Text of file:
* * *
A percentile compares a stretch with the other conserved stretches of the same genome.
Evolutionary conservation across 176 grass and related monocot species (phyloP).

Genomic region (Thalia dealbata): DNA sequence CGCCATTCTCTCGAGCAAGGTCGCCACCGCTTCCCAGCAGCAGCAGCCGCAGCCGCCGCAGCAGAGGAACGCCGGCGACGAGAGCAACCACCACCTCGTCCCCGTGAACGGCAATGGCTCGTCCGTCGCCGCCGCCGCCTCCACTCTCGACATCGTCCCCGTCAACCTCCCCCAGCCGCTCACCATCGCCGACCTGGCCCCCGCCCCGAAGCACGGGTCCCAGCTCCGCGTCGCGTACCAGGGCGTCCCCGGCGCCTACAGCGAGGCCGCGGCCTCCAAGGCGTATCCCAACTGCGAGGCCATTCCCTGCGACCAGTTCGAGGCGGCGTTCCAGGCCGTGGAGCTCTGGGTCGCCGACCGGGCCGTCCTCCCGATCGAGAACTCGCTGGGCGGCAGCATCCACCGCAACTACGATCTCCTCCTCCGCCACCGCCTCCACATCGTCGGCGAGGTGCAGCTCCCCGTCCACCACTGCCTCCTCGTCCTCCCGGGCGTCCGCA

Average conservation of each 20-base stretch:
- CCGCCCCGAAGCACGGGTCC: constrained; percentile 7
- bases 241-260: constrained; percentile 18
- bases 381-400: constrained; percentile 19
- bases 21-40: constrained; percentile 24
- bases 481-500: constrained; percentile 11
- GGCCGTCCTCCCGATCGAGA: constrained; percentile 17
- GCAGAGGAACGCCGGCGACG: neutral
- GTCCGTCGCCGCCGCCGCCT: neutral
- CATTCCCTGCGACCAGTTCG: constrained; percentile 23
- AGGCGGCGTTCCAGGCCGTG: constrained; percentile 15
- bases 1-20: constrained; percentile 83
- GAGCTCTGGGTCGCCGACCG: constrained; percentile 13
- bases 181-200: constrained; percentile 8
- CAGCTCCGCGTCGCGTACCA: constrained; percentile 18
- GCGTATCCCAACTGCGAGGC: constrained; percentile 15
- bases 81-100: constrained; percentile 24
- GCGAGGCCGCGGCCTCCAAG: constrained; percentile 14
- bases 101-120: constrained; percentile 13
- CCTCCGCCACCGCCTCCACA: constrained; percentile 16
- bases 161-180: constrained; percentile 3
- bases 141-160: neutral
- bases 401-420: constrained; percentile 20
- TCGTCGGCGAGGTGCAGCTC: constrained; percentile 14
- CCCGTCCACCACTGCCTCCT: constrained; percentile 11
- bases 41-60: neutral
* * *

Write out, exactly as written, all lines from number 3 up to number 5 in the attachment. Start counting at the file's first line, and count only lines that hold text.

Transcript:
Genomic region (Thalia dealbata): DNA sequence CGCCATTCTCTCGAGCAAGGTCGCCACCGCTTCCCAGCAGCAGCAGCCGCAGCCGCCGCAGCAGAGGAACGCCGGCGACGAGAGCAACCACCACCTCGTCCCCGTGAACGGCAATGGCTCGTCCGTCGCCGCCGCCGCCTCCACTCTCGACATCGTCCCCGTCAACCTCCCCCAGCCGCTCACCATCGCCGACCTGGCCCCCGCCCCGAAGCACGGGTCCCAGCTCCGCGTCGCGTACCAGGGCGTCCCCGGCGCCTACAGCGAGGCCGCGGCCTCCAAGGCGTATCCCAACTGCGAGGCCATTCCCTGCGACCAGTTCGAGGCGGCGTTCCAGGCCGTGGAGCTCTGGGTCGCCGACCGGGCCGTCCTCCCGATCGAGAACTCGCTGGGCGGCAGCATCCACCGCAACTACGATCTCCTCCTCCGCCACCGCCTCCACATCGTCGGCGAGGTGCAGCTCCCCGTCCACCACTGCCTCCTCGTCCTCCCGGGCGTCCGCA

Average conservation of each 20-base stretch:
- CCGCCCCGAAGCACGGGTCC: constrained; percentile 7